Caution: Not everyone is ready to make changes.  Worship leaders, in particular, are usually successful by perpetuating the status quo, so they have no pressing need to change their game (understandable). In my modest experience, they tend to be resistant to ideas that don’t originate with themselves or other worship leaders. If you press, you might find yourself sitting at home on Sundays.

Image result for singer spotlight

“Look, they really just want to hear me doing the same thing I did last week.”

If you’re a guitarist (or any musician) playing in a modern church, what can you do to drive your music team into a new place of authentic expression? Do you just copy the trends because the trends are what your bandmates expect to hear? Or do you reach for something beyond the music; something you hear in your heart/mind that you’re inspired to find on your fretboard (or equivalent)?  I will always try to bring the full measure of my influences and inspiration to my playing, either inside or outside the church. What about you?

Sound off.

How To Do Everything Wrong, And End Up With An Embarrassing Album

The year was 1994… 

I had started a band with a drummer and bassist, assembling an original song list that sounded like it would fit in the Grunge universe, but also allowed us to play some more complex stuff. We were already doomed to fail.

Our drummer, who had a great aesthetic sense, was a teenager with a skinny teen boy’s body, and had little stamina behind the kit to play long and hard. Our bassist was a singing guitarist who picked up the bass to start a band with me, and he played bass like a guitarist. I was a know-it-all lead guitarist, determined that we could change everyone’s mind in Cincinnati about what they wanted to hear.

Grunge? Really? Who listens to THAT? We’ll do BETTER stuff.

These guys are hacks, and they’ll never be successful.

The fact that we had lasted for six months was, in itself, a triumph. But we were getting antsy. We wanted to gig. We wanted an album. We wanted to sell an album at our gigs.

In 1994, the home recording market had been exploding for a couple of years with the release of Alesis’ ADAT 8-track modular digital recorder. It used super VHS tapes, and multiple ADATs could by connected together to make more simultaneous tracks available. Link two ADATs, and you had a 16-track system. Link three, and you have 24 tracks. Well, I had an ADAT, and a friend had one too. So we had the capacity to make something like an album.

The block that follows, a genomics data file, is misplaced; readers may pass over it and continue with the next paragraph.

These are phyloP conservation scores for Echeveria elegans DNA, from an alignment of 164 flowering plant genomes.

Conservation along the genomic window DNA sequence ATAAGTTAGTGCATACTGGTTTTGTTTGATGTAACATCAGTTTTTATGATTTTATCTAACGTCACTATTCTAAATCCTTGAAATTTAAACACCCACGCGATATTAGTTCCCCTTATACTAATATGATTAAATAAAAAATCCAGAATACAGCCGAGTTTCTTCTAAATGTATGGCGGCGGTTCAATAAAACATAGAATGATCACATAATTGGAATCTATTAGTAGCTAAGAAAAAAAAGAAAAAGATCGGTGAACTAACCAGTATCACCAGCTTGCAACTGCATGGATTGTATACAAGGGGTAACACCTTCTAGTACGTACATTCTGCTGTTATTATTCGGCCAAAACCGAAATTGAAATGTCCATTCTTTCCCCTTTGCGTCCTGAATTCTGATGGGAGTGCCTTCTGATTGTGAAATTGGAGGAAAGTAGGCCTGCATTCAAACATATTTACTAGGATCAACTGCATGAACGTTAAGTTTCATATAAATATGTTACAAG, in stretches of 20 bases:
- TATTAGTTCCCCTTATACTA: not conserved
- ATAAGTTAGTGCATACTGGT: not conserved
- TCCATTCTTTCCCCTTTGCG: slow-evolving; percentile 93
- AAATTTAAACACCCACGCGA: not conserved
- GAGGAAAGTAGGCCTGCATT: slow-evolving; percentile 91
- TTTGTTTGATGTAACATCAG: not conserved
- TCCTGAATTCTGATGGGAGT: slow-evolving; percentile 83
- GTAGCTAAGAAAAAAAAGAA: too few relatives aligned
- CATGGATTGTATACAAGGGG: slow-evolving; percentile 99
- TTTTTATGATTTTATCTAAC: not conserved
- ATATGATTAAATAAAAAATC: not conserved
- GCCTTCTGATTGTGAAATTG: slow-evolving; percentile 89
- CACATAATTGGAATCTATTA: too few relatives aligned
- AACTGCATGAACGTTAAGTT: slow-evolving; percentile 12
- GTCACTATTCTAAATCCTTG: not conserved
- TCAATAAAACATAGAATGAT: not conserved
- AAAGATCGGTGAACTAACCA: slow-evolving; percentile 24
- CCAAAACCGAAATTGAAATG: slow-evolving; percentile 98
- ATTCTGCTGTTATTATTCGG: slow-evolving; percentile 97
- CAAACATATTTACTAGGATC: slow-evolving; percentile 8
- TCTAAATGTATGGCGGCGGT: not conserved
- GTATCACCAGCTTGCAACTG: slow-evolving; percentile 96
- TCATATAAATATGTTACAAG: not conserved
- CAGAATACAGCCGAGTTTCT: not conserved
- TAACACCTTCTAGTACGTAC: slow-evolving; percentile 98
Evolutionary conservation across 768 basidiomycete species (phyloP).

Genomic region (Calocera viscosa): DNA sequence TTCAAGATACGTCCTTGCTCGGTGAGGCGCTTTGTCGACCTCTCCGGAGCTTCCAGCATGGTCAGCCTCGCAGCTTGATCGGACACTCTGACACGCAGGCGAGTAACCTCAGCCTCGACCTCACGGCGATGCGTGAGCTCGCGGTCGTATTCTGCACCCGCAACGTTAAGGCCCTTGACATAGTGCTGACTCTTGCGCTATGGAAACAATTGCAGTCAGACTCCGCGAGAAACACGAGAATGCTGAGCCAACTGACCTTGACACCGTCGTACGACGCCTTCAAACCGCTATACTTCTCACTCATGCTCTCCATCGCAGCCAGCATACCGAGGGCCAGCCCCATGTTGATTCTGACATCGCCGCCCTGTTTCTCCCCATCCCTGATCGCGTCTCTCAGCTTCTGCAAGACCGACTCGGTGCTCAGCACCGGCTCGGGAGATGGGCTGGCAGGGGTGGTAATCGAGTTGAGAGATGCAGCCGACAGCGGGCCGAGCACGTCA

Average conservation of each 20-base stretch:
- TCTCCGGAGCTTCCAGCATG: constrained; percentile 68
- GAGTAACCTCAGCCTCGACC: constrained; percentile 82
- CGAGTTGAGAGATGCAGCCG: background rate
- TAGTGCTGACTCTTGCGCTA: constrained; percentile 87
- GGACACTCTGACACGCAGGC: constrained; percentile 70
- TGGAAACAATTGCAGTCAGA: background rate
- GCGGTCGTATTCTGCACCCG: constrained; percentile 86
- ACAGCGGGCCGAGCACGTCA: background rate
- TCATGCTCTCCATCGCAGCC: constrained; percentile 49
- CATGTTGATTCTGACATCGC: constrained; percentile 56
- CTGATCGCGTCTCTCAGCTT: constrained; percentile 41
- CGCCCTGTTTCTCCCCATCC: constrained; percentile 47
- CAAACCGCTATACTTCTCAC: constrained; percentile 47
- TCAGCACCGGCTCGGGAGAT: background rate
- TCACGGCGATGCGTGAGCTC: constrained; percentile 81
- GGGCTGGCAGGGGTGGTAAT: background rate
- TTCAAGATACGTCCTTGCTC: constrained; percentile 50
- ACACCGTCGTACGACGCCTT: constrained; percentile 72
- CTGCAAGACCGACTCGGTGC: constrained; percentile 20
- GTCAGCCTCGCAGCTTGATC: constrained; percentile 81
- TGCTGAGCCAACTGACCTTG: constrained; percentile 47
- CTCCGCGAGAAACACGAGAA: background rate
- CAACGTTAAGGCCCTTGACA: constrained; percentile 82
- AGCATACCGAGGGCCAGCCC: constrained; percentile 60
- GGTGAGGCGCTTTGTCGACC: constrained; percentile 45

The Alesis ADAT: Finally, home studio recording can sound like the pros, when it isn’t eating your tapes.

What we did NOT have was a good recording location, or sufficient microphones.

With polite inquiries, my bandmates and I got the OK to use a church sanctuary late one night. We set up our gear, and hastily recorded ourselves playing all our songs to get the drums on tape. We knew we could overdub everything else later. Our engineer friend cobbled together some sort of method to get signal on to tape, and give us a stage monitor.

So far, here are the ways we had already failed:

  1. We recorded before we were ready, because we were impatient.
  2. We recorded hastily.
  3. We planned to overdub, and made no effort to get good bass, guitar or vocal performances on tape.
  4. Our recording system was cobbled together. No headphones!

 

We used a click for tempo, and played it through our stage monitor. The click bled into the drum kit’s overhead microphone. That wouldn’t be so much of a problem, but our young drummer tended to get nervous, and fall out of time.

When I got everything back to my townhouse, I heard all the flaws in playback. Being the persistent sort, I took it as a challenge to make it all work. I spent a lot of time processing the bad drum tracks, and then tried to add my guitars in such a way as to make the drum recording work.